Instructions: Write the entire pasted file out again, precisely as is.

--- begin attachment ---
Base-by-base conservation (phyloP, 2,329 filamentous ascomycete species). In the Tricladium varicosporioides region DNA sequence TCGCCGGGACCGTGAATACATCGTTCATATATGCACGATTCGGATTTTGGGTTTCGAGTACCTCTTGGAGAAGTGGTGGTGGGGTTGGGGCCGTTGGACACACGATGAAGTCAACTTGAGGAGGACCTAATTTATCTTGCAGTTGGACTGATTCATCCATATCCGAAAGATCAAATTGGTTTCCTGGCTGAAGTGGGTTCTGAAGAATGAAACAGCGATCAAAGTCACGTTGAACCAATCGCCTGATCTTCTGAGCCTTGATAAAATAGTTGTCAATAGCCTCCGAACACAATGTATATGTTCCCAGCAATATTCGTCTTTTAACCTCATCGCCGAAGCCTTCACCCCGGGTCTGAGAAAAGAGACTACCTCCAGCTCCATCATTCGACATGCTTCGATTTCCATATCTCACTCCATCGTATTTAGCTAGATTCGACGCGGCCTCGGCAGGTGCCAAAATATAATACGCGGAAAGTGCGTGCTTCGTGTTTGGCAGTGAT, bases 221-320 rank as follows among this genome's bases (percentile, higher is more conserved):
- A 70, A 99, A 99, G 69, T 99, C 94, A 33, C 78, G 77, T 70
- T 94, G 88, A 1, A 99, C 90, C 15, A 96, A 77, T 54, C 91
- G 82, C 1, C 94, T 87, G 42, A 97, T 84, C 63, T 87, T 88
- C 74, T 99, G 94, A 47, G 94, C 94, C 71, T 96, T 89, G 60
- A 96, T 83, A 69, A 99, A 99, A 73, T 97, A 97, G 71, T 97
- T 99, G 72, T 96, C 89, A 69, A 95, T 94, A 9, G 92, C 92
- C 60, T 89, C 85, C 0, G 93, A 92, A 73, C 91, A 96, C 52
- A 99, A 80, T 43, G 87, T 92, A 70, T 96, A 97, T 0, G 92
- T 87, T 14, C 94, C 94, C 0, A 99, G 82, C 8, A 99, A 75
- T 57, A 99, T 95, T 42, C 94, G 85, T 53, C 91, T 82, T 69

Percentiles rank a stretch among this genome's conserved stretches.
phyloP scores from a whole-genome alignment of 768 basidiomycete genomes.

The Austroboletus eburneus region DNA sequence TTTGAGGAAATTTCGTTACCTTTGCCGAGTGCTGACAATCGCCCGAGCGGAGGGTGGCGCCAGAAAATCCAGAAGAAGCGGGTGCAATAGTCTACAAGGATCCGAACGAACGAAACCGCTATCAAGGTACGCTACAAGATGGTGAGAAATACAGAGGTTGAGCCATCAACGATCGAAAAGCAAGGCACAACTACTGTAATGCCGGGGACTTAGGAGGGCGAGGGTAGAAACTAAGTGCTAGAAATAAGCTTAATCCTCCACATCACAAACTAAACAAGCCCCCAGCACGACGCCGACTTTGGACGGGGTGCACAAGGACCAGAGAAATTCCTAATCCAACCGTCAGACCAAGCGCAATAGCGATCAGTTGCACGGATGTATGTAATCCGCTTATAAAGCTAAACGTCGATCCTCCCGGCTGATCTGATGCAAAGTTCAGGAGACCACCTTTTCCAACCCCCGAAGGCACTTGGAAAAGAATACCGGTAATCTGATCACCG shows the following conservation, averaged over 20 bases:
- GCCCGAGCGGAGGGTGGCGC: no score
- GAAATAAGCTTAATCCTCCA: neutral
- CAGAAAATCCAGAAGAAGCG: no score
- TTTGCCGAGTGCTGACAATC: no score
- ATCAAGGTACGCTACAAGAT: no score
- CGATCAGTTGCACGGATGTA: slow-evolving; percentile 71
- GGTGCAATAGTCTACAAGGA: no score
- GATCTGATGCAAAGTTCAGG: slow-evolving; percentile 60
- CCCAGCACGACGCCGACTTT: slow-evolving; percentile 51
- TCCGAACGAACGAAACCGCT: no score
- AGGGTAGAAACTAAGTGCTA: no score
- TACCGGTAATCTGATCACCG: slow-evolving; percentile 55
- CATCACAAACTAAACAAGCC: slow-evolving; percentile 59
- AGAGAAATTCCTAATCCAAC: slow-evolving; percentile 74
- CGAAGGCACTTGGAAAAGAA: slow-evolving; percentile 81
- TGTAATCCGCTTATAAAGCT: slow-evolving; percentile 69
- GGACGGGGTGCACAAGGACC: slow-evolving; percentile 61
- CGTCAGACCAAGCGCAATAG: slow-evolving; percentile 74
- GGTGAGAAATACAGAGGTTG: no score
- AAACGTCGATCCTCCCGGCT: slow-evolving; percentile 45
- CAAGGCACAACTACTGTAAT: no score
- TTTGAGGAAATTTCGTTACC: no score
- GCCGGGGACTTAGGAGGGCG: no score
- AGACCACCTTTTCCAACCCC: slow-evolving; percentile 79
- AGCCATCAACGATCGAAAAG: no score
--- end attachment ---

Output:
Base-by-base conservation (phyloP, 2,329 filamentous ascomycete species). In the Tricladium varicosporioides region DNA sequence TCGCCGGGACCGTGAATACATCGTTCATATATGCACGATTCGGATTTTGGGTTTCGAGTACCTCTTGGAGAAGTGGTGGTGGGGTTGGGGCCGTTGGACACACGATGAAGTCAACTTGAGGAGGACCTAATTTATCTTGCAGTTGGACTGATTCATCCATATCCGAAAGATCAAATTGGTTTCCTGGCTGAAGTGGGTTCTGAAGAATGAAACAGCGATCAAAGTCACGTTGAACCAATCGCCTGATCTTCTGAGCCTTGATAAAATAGTTGTCAATAGCCTCCGAACACAATGTATATGTTCCCAGCAATATTCGTCTTTTAACCTCATCGCCGAAGCCTTCACCCCGGGTCTGAGAAAAGAGACTACCTCCAGCTCCATCATTCGACATGCTTCGATTTCCATATCTCACTCCATCGTATTTAGCTAGATTCGACGCGGCCTCGGCAGGTGCCAAAATATAATACGCGGAAAGTGCGTGCTTCGTGTTTGGCAGTGAT, bases 221-320 rank as follows among this genome's bases (percentile, higher is more conserved):
- A 70, A 99, A 99, G 69, T 99, C 94, A 33, C 78, G 77, T 70
- T 94, G 88, A 1, A 99, C 90, C 15, A 96, A 77, T 54, C 91
- G 82, C 1, C 94, T 87, G 42, A 97, T 84, C 63, T 87, T 88
- C 74, T 99, G 94, A 47, G 94, C 94, C 71, T 96, T 89, G 60
- A 96, T 83, A 69, A 99, A 99, A 73, T 97, A 97, G 71, T 97
- T 99, G 72, T 96, C 89, A 69, A 95, T 94, A 9, G 92, C 92
- C 60, T 89, C 85, C 0, G 93, A 92, A 73, C 91, A 96, C 52
- A 99, A 80, T 43, G 87, T 92, A 70, T 96, A 97, T 0, G 92
- T 87, T 14, C 94, C 94, C 0, A 99, G 82, C 8, A 99, A 75
- T 57, A 99, T 95, T 42, C 94, G 85, T 53, C 91, T 82, T 69

Percentiles rank a stretch among this genome's conserved stretches.
phyloP scores from a whole-genome alignment of 768 basidiomycete genomes.

The Austroboletus eburneus region DNA sequence TTTGAGGAAATTTCGTTACCTTTGCCGAGTGCTGACAATCGCCCGAGCGGAGGGTGGCGCCAGAAAATCCAGAAGAAGCGGGTGCAATAGTCTACAAGGATCCGAACGAACGAAACCGCTATCAAGGTACGCTACAAGATGGTGAGAAATACAGAGGTTGAGCCATCAACGATCGAAAAGCAAGGCACAACTACTGTAATGCCGGGGACTTAGGAGGGCGAGGGTAGAAACTAAGTGCTAGAAATAAGCTTAATCCTCCACATCACAAACTAAACAAGCCCCCAGCACGACGCCGACTTTGGACGGGGTGCACAAGGACCAGAGAAATTCCTAATCCAACCGTCAGACCAAGCGCAATAGCGATCAGTTGCACGGATGTATGTAATCCGCTTATAAAGCTAAACGTCGATCCTCCCGGCTGATCTGATGCAAAGTTCAGGAGACCACCTTTTCCAACCCCCGAAGGCACTTGGAAAAGAATACCGGTAATCTGATCACCG shows the following conservation, averaged over 20 bases:
- GCCCGAGCGGAGGGTGGCGC: no score
- GAAATAAGCTTAATCCTCCA: neutral
- CAGAAAATCCAGAAGAAGCG: no score
- TTTGCCGAGTGCTGACAATC: no score
- ATCAAGGTACGCTACAAGAT: no score
- CGATCAGTTGCACGGATGTA: slow-evolving; percentile 71
- GGTGCAATAGTCTACAAGGA: no score
- GATCTGATGCAAAGTTCAGG: slow-evolving; percentile 60
- CCCAGCACGACGCCGACTTT: slow-evolving; percentile 51
- TCCGAACGAACGAAACCGCT: no score
- AGGGTAGAAACTAAGTGCTA: no score
- TACCGGTAATCTGATCACCG: slow-evolving; percentile 55
- CATCACAAACTAAACAAGCC: slow-evolving; percentile 59
- AGAGAAATTCCTAATCCAAC: slow-evolving; percentile 74
- CGAAGGCACTTGGAAAAGAA: slow-evolving; percentile 81
- TGTAATCCGCTTATAAAGCT: slow-evolving; percentile 69
- GGACGGGGTGCACAAGGACC: slow-evolving; percentile 61
- CGTCAGACCAAGCGCAATAG: slow-evolving; percentile 74
- GGTGAGAAATACAGAGGTTG: no score
- AAACGTCGATCCTCCCGGCT: slow-evolving; percentile 45
- CAAGGCACAACTACTGTAAT: no score
- TTTGAGGAAATTTCGTTACC: no score
- GCCGGGGACTTAGGAGGGCG: no score
- AGACCACCTTTTCCAACCCC: slow-evolving; percentile 79
- AGCCATCAACGATCGAAAAG: no score